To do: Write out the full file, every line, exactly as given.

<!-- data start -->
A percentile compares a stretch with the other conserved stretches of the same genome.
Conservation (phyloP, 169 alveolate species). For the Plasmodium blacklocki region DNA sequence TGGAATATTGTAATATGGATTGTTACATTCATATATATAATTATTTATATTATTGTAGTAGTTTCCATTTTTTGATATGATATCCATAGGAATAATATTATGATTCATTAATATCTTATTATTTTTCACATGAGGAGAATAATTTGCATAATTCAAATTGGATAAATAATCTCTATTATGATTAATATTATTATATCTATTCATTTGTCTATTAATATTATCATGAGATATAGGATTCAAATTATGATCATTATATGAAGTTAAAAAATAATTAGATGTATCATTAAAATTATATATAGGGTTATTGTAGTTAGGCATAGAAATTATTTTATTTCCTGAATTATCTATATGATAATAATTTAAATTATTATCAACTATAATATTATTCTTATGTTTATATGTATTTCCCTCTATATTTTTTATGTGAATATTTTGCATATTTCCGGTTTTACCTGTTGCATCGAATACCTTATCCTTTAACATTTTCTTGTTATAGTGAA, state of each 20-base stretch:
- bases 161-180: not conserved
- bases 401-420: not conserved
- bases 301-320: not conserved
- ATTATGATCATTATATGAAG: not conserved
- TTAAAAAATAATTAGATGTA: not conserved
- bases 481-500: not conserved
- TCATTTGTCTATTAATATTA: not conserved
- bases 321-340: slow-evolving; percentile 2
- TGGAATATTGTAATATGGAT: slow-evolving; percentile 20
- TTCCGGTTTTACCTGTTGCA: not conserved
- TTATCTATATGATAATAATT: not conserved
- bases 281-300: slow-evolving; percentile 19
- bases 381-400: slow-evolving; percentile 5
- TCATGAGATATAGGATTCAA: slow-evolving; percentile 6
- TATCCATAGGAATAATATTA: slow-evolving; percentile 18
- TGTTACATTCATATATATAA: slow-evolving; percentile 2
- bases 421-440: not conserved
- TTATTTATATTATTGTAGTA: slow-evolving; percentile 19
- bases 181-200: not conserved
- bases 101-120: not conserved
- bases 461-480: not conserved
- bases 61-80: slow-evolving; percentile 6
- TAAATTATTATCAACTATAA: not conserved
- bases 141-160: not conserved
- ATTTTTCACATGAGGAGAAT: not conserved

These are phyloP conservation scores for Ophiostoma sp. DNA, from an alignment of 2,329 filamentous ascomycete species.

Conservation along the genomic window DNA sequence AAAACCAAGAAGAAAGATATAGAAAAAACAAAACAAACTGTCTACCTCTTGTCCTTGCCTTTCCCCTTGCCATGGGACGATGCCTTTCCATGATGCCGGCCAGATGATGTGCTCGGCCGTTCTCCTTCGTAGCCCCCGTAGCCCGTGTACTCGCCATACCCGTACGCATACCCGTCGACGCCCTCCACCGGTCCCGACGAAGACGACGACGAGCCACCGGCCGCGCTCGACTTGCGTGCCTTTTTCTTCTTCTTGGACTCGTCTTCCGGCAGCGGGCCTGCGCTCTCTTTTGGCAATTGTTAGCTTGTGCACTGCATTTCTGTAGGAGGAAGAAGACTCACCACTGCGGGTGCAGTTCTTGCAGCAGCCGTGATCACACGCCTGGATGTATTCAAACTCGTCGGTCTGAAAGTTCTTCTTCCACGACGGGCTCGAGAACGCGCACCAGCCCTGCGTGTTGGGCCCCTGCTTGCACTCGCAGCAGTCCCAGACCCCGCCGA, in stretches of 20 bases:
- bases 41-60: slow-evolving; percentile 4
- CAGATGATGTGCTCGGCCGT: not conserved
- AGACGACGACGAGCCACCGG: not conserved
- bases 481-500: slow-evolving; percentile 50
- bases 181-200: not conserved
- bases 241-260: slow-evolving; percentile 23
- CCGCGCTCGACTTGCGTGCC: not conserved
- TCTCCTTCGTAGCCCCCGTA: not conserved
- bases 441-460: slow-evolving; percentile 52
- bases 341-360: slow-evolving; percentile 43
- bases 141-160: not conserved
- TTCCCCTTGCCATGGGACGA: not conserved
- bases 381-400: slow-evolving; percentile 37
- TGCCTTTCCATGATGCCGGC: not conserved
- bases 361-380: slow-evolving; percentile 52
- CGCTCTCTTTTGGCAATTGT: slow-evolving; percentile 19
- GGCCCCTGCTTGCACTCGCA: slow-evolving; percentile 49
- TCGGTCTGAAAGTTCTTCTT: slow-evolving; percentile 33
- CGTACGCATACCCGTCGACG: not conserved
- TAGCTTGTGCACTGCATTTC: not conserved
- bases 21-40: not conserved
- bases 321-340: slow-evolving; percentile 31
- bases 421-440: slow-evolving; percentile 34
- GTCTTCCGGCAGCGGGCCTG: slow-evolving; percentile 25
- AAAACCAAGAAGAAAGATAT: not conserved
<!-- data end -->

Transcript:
A percentile compares a stretch with the other conserved stretches of the same genome.
Conservation (phyloP, 169 alveolate species). For the Plasmodium blacklocki region DNA sequence TGGAATATTGTAATATGGATTGTTACATTCATATATATAATTATTTATATTATTGTAGTAGTTTCCATTTTTTGATATGATATCCATAGGAATAATATTATGATTCATTAATATCTTATTATTTTTCACATGAGGAGAATAATTTGCATAATTCAAATTGGATAAATAATCTCTATTATGATTAATATTATTATATCTATTCATTTGTCTATTAATATTATCATGAGATATAGGATTCAAATTATGATCATTATATGAAGTTAAAAAATAATTAGATGTATCATTAAAATTATATATAGGGTTATTGTAGTTAGGCATAGAAATTATTTTATTTCCTGAATTATCTATATGATAATAATTTAAATTATTATCAACTATAATATTATTCTTATGTTTATATGTATTTCCCTCTATATTTTTTATGTGAATATTTTGCATATTTCCGGTTTTACCTGTTGCATCGAATACCTTATCCTTTAACATTTTCTTGTTATAGTGAA, state of each 20-base stretch:
- bases 161-180: not conserved
- bases 401-420: not conserved
- bases 301-320: not conserved
- ATTATGATCATTATATGAAG: not conserved
- TTAAAAAATAATTAGATGTA: not conserved
- bases 481-500: not conserved
- TCATTTGTCTATTAATATTA: not conserved
- bases 321-340: slow-evolving; percentile 2
- TGGAATATTGTAATATGGAT: slow-evolving; percentile 20
- TTCCGGTTTTACCTGTTGCA: not conserved
- TTATCTATATGATAATAATT: not conserved
- bases 281-300: slow-evolving; percentile 19
- bases 381-400: slow-evolving; percentile 5
- TCATGAGATATAGGATTCAA: slow-evolving; percentile 6
- TATCCATAGGAATAATATTA: slow-evolving; percentile 18
- TGTTACATTCATATATATAA: slow-evolving; percentile 2
- bases 421-440: not conserved
- TTATTTATATTATTGTAGTA: slow-evolving; percentile 19
- bases 181-200: not conserved
- bases 101-120: not conserved
- bases 461-480: not conserved
- bases 61-80: slow-evolving; percentile 6
- TAAATTATTATCAACTATAA: not conserved
- bases 141-160: not conserved
- ATTTTTCACATGAGGAGAAT: not conserved

These are phyloP conservation scores for Ophiostoma sp. DNA, from an alignment of 2,329 filamentous ascomycete species.

Conservation along the genomic window DNA sequence AAAACCAAGAAGAAAGATATAGAAAAAACAAAACAAACTGTCTACCTCTTGTCCTTGCCTTTCCCCTTGCCATGGGACGATGCCTTTCCATGATGCCGGCCAGATGATGTGCTCGGCCGTTCTCCTTCGTAGCCCCCGTAGCCCGTGTACTCGCCATACCCGTACGCATACCCGTCGACGCCCTCCACCGGTCCCGACGAAGACGACGACGAGCCACCGGCCGCGCTCGACTTGCGTGCCTTTTTCTTCTTCTTGGACTCGTCTTCCGGCAGCGGGCCTGCGCTCTCTTTTGGCAATTGTTAGCTTGTGCACTGCATTTCTGTAGGAGGAAGAAGACTCACCACTGCGGGTGCAGTTCTTGCAGCAGCCGTGATCACACGCCTGGATGTATTCAAACTCGTCGGTCTGAAAGTTCTTCTTCCACGACGGGCTCGAGAACGCGCACCAGCCCTGCGTGTTGGGCCCCTGCTTGCACTCGCAGCAGTCCCAGACCCCGCCGA, in stretches of 20 bases:
- bases 41-60: slow-evolving; percentile 4
- CAGATGATGTGCTCGGCCGT: not conserved
- AGACGACGACGAGCCACCGG: not conserved
- bases 481-500: slow-evolving; percentile 50
- bases 181-200: not conserved
- bases 241-260: slow-evolving; percentile 23
- CCGCGCTCGACTTGCGTGCC: not conserved
- TCTCCTTCGTAGCCCCCGTA: not conserved
- bases 441-460: slow-evolving; percentile 52
- bases 341-360: slow-evolving; percentile 43
- bases 141-160: not conserved
- TTCCCCTTGCCATGGGACGA: not conserved
- bases 381-400: slow-evolving; percentile 37
- TGCCTTTCCATGATGCCGGC: not conserved
- bases 361-380: slow-evolving; percentile 52
- CGCTCTCTTTTGGCAATTGT: slow-evolving; percentile 19
- GGCCCCTGCTTGCACTCGCA: slow-evolving; percentile 49
- TCGGTCTGAAAGTTCTTCTT: slow-evolving; percentile 33
- CGTACGCATACCCGTCGACG: not conserved
- TAGCTTGTGCACTGCATTTC: not conserved
- bases 21-40: not conserved
- bases 321-340: slow-evolving; percentile 31
- bases 421-440: slow-evolving; percentile 34
- GTCTTCCGGCAGCGGGCCTG: slow-evolving; percentile 25
- AAAACCAAGAAGAAAGATAT: not conserved